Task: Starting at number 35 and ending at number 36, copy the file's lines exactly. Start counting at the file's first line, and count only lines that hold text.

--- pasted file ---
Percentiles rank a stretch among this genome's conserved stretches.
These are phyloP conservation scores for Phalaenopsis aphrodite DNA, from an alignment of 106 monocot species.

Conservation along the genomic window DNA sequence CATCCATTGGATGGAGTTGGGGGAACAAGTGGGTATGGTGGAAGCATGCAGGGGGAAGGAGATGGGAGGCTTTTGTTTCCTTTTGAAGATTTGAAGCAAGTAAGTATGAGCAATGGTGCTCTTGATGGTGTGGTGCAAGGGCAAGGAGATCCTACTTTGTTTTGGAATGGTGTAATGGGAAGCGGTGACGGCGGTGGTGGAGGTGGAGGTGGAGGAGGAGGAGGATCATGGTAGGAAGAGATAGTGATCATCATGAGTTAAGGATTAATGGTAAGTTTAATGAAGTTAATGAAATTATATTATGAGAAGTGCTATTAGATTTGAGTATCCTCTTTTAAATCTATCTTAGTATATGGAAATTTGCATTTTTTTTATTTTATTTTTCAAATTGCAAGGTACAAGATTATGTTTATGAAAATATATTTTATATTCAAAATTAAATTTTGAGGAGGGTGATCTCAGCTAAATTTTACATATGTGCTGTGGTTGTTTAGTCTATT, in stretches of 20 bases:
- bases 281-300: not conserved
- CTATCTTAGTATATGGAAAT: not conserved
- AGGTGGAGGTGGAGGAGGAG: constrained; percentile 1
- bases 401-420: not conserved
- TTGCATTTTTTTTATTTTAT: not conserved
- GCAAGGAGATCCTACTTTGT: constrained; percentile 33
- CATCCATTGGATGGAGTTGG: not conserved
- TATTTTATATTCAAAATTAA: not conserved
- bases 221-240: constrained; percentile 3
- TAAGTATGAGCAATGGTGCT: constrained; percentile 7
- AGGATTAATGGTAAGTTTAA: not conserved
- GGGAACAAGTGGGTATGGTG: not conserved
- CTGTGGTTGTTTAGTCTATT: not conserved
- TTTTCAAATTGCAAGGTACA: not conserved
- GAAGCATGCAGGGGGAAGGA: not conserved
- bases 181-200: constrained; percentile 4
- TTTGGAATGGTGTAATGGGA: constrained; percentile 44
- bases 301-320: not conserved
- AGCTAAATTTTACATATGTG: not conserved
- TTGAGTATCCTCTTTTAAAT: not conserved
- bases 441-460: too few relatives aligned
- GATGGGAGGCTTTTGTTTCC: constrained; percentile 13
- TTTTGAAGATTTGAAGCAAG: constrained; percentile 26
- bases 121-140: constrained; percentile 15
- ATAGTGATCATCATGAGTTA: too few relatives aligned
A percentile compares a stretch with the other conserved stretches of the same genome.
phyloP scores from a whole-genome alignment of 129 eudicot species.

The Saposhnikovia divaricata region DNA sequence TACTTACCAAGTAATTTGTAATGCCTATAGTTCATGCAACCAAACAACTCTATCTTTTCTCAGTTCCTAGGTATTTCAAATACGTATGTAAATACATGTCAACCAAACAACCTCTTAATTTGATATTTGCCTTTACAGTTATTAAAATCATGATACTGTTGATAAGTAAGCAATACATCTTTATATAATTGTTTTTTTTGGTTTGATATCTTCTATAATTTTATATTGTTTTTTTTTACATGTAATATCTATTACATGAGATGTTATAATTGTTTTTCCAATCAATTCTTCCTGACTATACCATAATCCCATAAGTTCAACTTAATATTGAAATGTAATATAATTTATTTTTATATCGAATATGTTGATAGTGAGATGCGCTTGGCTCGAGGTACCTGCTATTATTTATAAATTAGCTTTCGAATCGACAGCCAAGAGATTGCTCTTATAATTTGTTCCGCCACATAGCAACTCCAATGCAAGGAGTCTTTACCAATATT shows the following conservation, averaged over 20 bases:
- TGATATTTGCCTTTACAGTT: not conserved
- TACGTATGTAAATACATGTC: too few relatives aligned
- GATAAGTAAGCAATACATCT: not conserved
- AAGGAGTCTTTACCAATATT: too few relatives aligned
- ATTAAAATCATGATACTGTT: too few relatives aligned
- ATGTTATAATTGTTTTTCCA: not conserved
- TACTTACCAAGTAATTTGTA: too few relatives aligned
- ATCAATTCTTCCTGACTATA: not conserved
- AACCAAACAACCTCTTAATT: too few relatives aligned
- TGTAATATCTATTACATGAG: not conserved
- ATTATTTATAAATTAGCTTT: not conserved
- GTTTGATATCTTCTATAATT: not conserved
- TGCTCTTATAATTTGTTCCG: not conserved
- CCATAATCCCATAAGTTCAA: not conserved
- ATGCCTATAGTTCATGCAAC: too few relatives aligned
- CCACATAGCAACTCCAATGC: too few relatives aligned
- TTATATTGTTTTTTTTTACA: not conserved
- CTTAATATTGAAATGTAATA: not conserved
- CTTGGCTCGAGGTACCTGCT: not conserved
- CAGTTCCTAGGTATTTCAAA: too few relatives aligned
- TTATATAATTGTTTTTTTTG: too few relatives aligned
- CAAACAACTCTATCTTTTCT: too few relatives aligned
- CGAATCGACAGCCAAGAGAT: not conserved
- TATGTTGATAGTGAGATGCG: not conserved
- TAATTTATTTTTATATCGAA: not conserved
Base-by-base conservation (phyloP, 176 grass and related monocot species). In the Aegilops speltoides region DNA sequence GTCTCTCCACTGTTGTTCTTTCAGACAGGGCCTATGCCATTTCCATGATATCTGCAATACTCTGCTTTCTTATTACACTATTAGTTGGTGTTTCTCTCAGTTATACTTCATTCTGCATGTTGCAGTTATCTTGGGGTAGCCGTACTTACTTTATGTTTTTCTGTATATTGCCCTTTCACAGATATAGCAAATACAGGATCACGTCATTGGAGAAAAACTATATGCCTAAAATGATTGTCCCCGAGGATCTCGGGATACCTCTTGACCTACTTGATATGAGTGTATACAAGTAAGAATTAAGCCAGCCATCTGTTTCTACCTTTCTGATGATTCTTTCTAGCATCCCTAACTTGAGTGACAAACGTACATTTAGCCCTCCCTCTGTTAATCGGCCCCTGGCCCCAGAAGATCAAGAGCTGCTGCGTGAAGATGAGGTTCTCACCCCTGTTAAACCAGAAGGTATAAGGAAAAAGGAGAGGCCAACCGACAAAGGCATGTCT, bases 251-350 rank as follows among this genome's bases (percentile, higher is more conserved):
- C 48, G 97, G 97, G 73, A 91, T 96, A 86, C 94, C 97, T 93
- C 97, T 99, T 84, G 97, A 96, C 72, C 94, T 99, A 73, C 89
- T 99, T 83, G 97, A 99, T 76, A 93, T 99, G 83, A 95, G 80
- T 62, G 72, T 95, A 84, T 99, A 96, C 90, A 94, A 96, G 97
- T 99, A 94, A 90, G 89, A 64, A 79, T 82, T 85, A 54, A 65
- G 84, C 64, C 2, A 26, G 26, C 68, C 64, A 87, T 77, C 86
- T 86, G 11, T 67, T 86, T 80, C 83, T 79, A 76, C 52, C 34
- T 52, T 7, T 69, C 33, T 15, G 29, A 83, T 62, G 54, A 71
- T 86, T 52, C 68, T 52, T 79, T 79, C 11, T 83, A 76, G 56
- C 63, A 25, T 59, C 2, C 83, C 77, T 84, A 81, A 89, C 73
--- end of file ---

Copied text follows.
- AAGGAGTCTTTACCAATATT: too few relatives aligned
- ATTAAAATCATGATACTGTT: too few relatives aligned